"If upon the completion of the
investigation charge sheet is submitted against
the petitioners on material other than noticed
presently, the petitioners shall have their
remedies in accordance with law."


20. So far as filing of the charge sheet and framing of charge
concerned, needless to say that charge sheet shall be
submitted on the basis of materials collected during
investigation and while considering the charge sheet filed the
concerned Court shall take note of the relevant factors and
decide as to whether on the materials on record framing of
charge against the accused persons is warranted. We make it
clear that we have expressed no opinion in that regard.

21. Before we part with the case, we feel it necessary to
indicate that both the accused and the informant referred to
several portions in the case diary.

22. Sections 207 and 208 of the Code deal with documents
which are commonly known as police papers, which are to be
supplied to the accused.  The said sections read as follows:

"Section 207- Supply to the accused of
copy of police report and other documents:
In any case where the proceeding has been
instituted on a police report, the Magistrate
shall without delay furnish to the accused, free
of cost, a copy of each of the following:-

 (i) the police report;

 (ii) the first information report recorded
under Section 154;

 (iii) the statements recorded under sub-
section (3) of Section 161 of all persons whom
the prosecution proposes to examine as its
witnesses, excluding therefrom any part in
regard to which a request for such exclusion
has been made by the police officer under sub-
section (6) of Section 173;

 (iv) the confessions and statements, if
any, recorded under Section 164;

 (v) any other document or relevant
extract thereof forwarded to the Magistrate
with the police report under sub-section (5) of
Section 173:

 Provided that the Magistrate may, after
perusing any such part of a statement as is
referred to in clause (iii) and considering the
reasons given by the police officer for the
request, direct that a copy of that part of the
statement or of such portion thereof as the
Magistrate thinks proper, shall be furnished to
the accused:

 Provided further that if the Magistrate is
satisfied that any document referred to in
clause (v) is voluminous, he shall, instead of
furnishing the accused with a copy thereof,
direct that he will only be allowed to inspect it
either personally or through pleader in Court.

Section 208- Supply of copies of statements
and documents to accused in other cases
triable by Court of Session- Where, in a case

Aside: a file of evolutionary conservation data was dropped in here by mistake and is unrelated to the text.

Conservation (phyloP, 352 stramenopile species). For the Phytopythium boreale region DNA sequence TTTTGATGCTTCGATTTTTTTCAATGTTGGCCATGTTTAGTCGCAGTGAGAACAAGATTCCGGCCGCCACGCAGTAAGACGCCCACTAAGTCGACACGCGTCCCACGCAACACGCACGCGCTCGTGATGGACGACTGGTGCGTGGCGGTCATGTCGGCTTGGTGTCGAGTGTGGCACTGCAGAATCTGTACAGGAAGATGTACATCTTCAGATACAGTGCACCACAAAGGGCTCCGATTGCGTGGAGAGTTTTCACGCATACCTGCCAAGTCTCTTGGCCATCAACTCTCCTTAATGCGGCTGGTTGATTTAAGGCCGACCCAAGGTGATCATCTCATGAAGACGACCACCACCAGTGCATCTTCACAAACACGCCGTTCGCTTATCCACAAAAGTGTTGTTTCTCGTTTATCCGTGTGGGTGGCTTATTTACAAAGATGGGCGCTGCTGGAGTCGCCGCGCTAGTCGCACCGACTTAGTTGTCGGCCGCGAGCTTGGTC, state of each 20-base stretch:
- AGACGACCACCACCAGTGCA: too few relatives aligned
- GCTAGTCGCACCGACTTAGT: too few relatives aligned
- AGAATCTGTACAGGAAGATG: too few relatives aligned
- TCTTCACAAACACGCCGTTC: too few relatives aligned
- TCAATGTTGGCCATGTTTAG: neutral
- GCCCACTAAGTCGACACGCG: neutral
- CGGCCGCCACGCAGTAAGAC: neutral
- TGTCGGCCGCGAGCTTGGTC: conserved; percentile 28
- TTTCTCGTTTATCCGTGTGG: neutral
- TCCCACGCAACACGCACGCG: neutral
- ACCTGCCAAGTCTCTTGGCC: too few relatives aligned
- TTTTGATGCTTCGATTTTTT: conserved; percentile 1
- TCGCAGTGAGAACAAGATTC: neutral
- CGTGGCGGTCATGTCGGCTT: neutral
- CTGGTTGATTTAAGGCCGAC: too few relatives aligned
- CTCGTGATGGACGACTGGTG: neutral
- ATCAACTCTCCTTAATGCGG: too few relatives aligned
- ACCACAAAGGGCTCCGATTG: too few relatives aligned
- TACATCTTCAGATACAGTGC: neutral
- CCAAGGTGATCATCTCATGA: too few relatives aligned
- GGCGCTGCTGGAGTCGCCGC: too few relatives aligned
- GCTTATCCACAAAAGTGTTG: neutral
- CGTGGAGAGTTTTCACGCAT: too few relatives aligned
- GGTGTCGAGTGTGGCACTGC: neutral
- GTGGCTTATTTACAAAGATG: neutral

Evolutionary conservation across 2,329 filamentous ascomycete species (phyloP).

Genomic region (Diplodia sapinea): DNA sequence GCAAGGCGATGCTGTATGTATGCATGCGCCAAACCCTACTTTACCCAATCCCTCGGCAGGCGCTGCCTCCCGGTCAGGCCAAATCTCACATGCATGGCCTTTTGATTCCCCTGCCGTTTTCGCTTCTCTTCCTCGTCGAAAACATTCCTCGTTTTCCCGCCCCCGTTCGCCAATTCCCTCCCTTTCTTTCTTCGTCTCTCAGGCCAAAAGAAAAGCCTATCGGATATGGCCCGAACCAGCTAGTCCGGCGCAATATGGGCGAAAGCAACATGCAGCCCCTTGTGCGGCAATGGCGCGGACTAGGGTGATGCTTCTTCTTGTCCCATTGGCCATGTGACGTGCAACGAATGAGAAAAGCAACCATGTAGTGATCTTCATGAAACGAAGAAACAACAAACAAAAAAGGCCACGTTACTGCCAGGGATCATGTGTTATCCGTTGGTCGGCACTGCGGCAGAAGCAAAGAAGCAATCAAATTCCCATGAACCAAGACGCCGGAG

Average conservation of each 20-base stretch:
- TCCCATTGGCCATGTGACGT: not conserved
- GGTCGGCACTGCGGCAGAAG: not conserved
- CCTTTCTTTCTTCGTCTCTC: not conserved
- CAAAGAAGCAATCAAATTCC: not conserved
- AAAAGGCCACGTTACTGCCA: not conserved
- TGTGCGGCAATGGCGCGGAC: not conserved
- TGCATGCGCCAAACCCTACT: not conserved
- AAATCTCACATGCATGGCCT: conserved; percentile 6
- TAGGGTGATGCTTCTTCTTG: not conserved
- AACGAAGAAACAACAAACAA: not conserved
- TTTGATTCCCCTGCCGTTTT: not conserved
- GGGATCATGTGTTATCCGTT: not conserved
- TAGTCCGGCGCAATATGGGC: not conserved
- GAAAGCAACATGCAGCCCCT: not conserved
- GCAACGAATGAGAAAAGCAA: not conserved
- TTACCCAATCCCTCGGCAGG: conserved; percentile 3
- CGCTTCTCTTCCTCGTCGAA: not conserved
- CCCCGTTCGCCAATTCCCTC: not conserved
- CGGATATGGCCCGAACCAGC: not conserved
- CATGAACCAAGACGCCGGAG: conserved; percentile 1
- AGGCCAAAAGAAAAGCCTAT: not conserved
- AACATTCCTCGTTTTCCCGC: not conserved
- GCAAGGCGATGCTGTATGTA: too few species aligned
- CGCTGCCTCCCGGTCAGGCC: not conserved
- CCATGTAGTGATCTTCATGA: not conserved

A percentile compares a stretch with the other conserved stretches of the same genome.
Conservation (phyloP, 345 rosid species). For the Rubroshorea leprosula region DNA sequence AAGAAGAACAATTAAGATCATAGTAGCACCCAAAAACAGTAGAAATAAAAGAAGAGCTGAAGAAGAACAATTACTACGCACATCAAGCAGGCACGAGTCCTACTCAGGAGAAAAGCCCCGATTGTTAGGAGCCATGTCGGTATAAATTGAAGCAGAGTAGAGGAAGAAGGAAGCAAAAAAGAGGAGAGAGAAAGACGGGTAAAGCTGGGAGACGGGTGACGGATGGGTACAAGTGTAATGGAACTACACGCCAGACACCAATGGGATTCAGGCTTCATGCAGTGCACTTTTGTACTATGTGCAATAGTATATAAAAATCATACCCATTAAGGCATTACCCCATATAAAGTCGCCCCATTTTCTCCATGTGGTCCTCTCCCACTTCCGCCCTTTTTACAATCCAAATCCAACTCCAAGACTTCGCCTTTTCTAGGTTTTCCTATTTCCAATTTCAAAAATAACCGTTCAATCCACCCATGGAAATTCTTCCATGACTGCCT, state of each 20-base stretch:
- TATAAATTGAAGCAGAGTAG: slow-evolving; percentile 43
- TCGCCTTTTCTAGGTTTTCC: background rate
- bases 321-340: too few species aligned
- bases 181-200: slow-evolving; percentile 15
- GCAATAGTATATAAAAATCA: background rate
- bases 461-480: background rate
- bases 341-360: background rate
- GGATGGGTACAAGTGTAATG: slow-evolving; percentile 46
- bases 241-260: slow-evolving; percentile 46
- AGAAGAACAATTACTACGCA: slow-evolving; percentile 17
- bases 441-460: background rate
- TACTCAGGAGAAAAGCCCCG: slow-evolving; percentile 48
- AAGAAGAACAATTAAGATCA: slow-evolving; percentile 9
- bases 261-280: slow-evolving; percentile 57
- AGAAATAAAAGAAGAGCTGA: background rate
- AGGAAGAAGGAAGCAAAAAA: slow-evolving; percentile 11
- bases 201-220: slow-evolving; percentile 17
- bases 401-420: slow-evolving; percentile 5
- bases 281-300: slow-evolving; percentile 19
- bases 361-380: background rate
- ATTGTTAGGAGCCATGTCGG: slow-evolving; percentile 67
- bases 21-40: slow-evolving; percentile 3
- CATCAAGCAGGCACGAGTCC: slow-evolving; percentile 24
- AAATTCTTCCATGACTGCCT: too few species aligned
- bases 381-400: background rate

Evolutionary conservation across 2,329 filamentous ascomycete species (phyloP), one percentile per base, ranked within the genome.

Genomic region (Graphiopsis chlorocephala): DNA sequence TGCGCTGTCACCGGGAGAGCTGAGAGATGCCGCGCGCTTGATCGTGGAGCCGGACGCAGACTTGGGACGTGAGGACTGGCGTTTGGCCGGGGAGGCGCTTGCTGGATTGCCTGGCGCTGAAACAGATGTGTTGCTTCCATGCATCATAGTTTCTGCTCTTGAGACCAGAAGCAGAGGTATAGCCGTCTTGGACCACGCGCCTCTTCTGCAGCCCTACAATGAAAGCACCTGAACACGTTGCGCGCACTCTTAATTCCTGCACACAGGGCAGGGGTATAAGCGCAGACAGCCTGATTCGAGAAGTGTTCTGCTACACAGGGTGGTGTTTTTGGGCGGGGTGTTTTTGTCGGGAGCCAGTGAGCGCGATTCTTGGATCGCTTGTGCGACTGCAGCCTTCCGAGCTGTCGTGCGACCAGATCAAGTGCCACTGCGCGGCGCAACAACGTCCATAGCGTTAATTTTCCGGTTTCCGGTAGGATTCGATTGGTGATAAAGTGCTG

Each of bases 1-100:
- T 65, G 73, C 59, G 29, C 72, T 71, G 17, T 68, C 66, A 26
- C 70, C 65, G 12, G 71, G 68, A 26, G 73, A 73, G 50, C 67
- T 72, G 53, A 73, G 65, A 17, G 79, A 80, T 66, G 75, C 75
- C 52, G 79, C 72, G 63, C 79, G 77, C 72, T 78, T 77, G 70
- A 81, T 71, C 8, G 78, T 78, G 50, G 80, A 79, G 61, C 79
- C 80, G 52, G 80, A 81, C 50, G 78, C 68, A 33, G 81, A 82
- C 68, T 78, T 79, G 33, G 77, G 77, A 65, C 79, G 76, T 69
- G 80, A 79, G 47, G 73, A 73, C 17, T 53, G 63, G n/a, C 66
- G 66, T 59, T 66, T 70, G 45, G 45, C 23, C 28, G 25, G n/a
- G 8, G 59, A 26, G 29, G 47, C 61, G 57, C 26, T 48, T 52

instituted otherwise than on a police report, it
appears to the Magistrate issuing process
under Section 204 that the offence is triable
exclusively by the Court of Session, the
Magistrate shall without delay furnish to the
accused, free of cost, a copy of each of the
following:-

 (i) the statements recorded under
Section 200 or Section 202, or all persons
examined by the Magistrate;

 (ii) the statements and confessions, if
any, recorded under Section 161 or Section
164;

 (iii) any documents produced before the
Magistrate on which the prosecution proposes
to rely:

 Provided that if the Magistrate is satisfied
that any such document is voluminous, he
shall, instead of furnishing the accused with a
copy thereof, direct that he will only be allowed
to inspect it either personally or through
pleader in Court."  

 23. The documents in terms of Sections 207 and 208 are
supplied to make the accused aware of the materials which
are sought to be utilized against him. The object is to enable
the accused to defend himself properly. The idea behind the
supply of copies is to put him on notice of what he has to meet
at the trial. The effect of non-supply of copies has been
considered by this Court in Noor Khan v. State of Rajasthan
(AIR 1964 SC 286) and Shakila Abdul Gafar Khan (Smt.) v.
Vasant Raghunath Dhoble and Anr. (2003 (7) SCC 749). It was
held that non-supply is not necessarily prejudicial to the
accused. The Court has to give a definite finding about the
prejudice or otherwise.
Even the supervision notes cannot be
utilized by the prosecution as a piece of material or evidence
against the accused. If any reference is made before any court
to the supervision notes, as has noted above they are not to be
taken note of by the concerned court.  As many instances have
come to light when the parties, as in the present case, make
reference to the supervision notes, the inevitable conclusion is
that they have unauthorized access to the official records. 
 
24. Further, it is baffling to note that the accused and
informant referred to particular positions of case diary. At the
stage the bail applications were heard by the High Court,
legally they could not have been in a position to have access to
the same.  The papers which are to be supplied to the accused
have been statutorily prescribed. The Courts should take
serious note when the accused or the informant refers to the
case diary to buttress a stand.

25. The appeal is disposed of accordingly.
 

 
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Advocate

Dear kiran, thank you for the responds.

 
Reply